Toxin producing algae key to mass extinctions, claims new study

Algae, rather than asteroids, were the key to the end of the dinosaurs, claims a new study that notes that current environmental conditions show a significant similarity to the periods in the past when mass extinctions occurred. Clemson University geologist James W. Castle and ecotoxicologist John H. Rodgers have spent two years analyzing data from ancient algal deposits – stromatolite structures – finding evidence that blue-green algae, which produce poisons and deplete oxygen, were present in sufficient quantities to kill off untold numbers of plants and animals living on land or in the sea.

Castle and Rodgers research, appearing in the journal Environmental Geosciences, confronts current theories regarding the five major extinctions that occurred during the 550 million years during which life with “hard parts” (skeletons and shells) has flourished and left fossils. Other researchers have theorized that climate changes, sea level, volcanic activity, even asteroids were primary causes for deaths of more than 50 percent of life on Earth.

The new study claims that these causes are contributors, but algae were the mass killer. The researchers point out that asteroid-caused extinction, a popular theory for the end of dinosaurs, does not fit the evidence. “The fossil record indicates that mass extinctions occurred in response to environmental changes at the end of the Cretaceous; however, these extinctions occurred more gradually than expected if caused solely by a catastrophic event,” they note.

In the new theory, the nutrient-rich fallout generated by the disaster lands in the water and it becomes food for algae. Algae explode in population, releasing chemicals that can act as anything from skin irritants to potent neurotoxins. Plants on land can pick up the compounds in their roots, and pass them on to herbivorous animals.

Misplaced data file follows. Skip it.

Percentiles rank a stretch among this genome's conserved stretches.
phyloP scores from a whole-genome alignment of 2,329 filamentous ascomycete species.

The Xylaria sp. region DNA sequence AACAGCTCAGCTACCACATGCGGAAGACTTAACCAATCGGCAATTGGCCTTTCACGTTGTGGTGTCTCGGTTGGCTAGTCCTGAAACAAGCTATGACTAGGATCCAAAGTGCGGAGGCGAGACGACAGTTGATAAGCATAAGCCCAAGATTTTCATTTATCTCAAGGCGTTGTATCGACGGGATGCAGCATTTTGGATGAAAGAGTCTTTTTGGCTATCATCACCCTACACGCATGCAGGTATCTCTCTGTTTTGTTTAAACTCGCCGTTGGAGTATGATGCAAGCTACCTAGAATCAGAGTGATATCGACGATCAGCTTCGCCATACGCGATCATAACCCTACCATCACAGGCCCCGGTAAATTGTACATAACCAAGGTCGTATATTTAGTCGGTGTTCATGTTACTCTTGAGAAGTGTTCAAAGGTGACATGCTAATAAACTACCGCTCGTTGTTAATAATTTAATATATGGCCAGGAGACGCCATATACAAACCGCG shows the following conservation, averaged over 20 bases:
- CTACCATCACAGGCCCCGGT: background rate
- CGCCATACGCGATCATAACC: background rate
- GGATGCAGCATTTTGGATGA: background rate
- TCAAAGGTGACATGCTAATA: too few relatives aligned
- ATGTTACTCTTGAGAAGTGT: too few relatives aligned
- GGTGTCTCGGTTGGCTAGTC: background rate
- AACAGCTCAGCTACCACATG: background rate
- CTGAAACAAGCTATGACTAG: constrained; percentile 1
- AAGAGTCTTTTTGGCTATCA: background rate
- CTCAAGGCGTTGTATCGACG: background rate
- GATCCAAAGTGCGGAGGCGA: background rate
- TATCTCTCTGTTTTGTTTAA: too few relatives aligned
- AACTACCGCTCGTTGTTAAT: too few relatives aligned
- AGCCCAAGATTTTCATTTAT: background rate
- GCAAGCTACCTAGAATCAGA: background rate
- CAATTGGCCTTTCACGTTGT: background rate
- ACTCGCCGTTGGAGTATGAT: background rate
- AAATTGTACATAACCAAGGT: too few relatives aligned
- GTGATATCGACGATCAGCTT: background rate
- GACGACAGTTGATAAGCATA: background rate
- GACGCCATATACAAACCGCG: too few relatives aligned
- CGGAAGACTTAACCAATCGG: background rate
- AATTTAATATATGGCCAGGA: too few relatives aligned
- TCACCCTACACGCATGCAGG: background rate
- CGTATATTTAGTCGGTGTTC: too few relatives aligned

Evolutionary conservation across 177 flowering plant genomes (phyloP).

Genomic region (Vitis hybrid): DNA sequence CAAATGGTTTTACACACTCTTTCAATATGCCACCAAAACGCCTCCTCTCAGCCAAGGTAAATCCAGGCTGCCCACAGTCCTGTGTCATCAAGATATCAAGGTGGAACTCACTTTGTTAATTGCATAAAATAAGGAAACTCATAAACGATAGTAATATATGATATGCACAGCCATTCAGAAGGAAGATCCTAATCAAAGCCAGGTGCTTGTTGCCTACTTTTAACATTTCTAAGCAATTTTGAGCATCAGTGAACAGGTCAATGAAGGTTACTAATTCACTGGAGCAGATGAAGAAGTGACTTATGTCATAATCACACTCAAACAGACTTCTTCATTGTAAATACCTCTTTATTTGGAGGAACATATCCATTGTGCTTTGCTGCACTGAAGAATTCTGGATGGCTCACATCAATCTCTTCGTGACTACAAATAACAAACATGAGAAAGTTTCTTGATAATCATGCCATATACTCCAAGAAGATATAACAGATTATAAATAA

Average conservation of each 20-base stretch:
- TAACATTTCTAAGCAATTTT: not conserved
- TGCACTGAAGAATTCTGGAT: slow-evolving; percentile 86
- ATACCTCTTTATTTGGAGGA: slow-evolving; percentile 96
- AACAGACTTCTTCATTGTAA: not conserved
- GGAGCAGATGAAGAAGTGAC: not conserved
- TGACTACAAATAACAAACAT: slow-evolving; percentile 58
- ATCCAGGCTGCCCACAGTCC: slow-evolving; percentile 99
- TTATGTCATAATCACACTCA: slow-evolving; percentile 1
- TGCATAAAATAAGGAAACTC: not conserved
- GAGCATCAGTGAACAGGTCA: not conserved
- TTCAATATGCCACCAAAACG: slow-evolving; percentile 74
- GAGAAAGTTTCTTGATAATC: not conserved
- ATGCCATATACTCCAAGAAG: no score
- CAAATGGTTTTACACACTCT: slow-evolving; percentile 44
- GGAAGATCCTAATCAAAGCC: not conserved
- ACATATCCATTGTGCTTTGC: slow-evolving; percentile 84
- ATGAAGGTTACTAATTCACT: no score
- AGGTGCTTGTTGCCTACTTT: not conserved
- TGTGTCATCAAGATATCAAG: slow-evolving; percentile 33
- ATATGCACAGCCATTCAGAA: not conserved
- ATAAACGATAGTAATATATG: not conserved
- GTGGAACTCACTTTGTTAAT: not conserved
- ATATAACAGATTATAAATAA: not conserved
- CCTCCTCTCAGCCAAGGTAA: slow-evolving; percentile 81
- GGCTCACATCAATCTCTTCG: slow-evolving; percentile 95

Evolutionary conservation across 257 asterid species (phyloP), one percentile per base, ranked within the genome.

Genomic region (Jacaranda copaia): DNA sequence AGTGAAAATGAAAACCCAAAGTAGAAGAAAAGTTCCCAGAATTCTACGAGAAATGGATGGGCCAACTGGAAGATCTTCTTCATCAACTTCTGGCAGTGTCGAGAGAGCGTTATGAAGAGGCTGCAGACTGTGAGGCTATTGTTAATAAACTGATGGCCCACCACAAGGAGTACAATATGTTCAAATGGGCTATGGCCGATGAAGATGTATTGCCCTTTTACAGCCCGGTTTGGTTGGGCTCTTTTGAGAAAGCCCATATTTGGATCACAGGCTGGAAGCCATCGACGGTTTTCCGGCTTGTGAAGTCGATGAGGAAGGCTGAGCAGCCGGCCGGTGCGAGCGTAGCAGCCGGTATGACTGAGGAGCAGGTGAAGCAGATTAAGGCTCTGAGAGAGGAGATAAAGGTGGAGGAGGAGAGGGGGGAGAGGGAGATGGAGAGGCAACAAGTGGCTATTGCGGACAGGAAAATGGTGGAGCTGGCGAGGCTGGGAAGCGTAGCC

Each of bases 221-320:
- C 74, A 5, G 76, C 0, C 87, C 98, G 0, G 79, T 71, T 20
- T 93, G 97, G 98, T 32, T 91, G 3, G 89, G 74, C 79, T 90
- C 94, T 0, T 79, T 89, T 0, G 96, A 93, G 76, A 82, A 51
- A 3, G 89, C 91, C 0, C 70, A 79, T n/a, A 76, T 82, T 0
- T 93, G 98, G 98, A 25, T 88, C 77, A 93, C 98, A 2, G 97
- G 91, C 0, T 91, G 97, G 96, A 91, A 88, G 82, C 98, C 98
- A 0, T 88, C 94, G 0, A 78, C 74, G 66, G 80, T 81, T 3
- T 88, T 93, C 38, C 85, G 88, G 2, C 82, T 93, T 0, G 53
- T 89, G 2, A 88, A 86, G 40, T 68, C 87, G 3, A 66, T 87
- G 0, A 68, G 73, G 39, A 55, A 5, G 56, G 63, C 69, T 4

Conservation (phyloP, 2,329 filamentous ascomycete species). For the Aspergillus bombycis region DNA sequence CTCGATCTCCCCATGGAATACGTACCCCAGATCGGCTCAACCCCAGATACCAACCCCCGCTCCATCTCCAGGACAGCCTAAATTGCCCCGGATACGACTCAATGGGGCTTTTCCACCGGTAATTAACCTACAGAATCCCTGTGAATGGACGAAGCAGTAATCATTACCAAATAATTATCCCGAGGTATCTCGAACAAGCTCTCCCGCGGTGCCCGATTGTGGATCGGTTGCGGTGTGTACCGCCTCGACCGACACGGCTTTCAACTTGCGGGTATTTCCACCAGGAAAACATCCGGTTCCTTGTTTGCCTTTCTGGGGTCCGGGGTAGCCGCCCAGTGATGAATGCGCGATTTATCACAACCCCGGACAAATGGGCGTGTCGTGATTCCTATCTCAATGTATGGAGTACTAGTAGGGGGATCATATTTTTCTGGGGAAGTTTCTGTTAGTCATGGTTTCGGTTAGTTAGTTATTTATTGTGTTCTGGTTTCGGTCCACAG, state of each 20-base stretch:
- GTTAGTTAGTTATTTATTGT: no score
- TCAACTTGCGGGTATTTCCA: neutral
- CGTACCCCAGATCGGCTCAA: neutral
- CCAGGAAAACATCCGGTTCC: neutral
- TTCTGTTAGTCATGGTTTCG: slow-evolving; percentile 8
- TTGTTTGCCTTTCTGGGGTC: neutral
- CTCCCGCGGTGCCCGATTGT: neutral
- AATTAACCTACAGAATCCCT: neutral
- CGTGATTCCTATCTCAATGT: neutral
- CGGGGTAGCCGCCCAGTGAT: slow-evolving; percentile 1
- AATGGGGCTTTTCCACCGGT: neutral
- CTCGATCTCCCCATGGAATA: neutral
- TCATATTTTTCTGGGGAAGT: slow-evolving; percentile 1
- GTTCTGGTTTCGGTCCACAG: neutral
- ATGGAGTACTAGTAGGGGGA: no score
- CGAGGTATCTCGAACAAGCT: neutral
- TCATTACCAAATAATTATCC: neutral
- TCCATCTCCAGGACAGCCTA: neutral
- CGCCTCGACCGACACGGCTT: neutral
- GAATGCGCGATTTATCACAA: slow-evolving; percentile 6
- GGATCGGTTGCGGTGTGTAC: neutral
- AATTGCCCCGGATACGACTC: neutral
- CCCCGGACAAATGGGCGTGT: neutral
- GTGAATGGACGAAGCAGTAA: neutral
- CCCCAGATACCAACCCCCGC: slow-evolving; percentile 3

Castle and Rodgers say that the theory “gives us cause for concern and underscores the importance of careful and strategic monitoring as we move into an era of global climate change.” The scientists state that the level of “modern toxin-producing algae is presently increasing, and their geographic distribution is expanding.”

Rodgers explains that toxic algae in the United States appear to be migrating slowly northward through the country’s ponds and lakes, and along the coast as temperatures creep upward. He believes that the expanding range portends a host of problems for fish and wildlife, and also for humans, as algae increasingly invade reservoirs and other sources of drinking water. Interestingly, he claims scientists from around the world have been sending the researchers data that support the new hypothesis. “I look forward to the debate this work will generate. I hope it helps focus attention on climate change and the consequences we may face,” Castle said.

Related:
Slimy Future Predicted For World’s Oceans
World’s Fish Stocks Face New Danger
European Scum Trying To Conquer The World

Source: Clemson University, Geological Society of America

, ,

Comments are closed.

MARINE ALGAE Turtox Ulva Sargassum science school vintage preserved specimen #4 picture

MARINE ALGAE Turtox Ulva Sargassum science school vintage preserved specimen #4

$9.99



2pcs  322g  Fossilized Algae Agatized Botryoidal Chalcedony Natural Fossil WE-16 picture

2pcs 322g Fossilized Algae Agatized Botryoidal Chalcedony Natural Fossil WE-16

$20.00



2.2

2.2" Stromatolite Puffy Heart Natural Crystal Algae Fossil Mineral Stone - Peru

$11.96



2pcs  177g  Fossilized Algae Agatized Botryoidal Chalcedony Natural Fossil WE-18 picture

2pcs 177g Fossilized Algae Agatized Botryoidal Chalcedony Natural Fossil WE-18

$14.00



Postcard Minerva Terrace, Algae Covered Mounds Travertine, Yellowstone NP, WY picture

Postcard Minerva Terrace, Algae Covered Mounds Travertine, Yellowstone NP, WY

$3.88



Fossil Algae, Cambrian Period, from Marjum formation in Millard Co., Utah picture

Fossil Algae, Cambrian Period, from Marjum formation in Millard Co., Utah

$5.99



Kenneyia stone Ripple Ripples Rock Ancient Sea Bed Ocean Edge Shoreline Algae  picture

Kenneyia stone Ripple Ripples Rock Ancient Sea Bed Ocean Edge Shoreline Algae

$7.00



Litothamnium - Excellent, big Miocene fossil algae picture

Litothamnium - Excellent, big Miocene fossil algae

$15.00



RARE Carboniferous algae colonie fossil in nodule half - not Mazon Creek picture

RARE Carboniferous algae colonie fossil in nodule half - not Mazon Creek

$80.00



algae fossils picture

algae fossils

$169.93



Powered by WordPress. Designed by WooThemes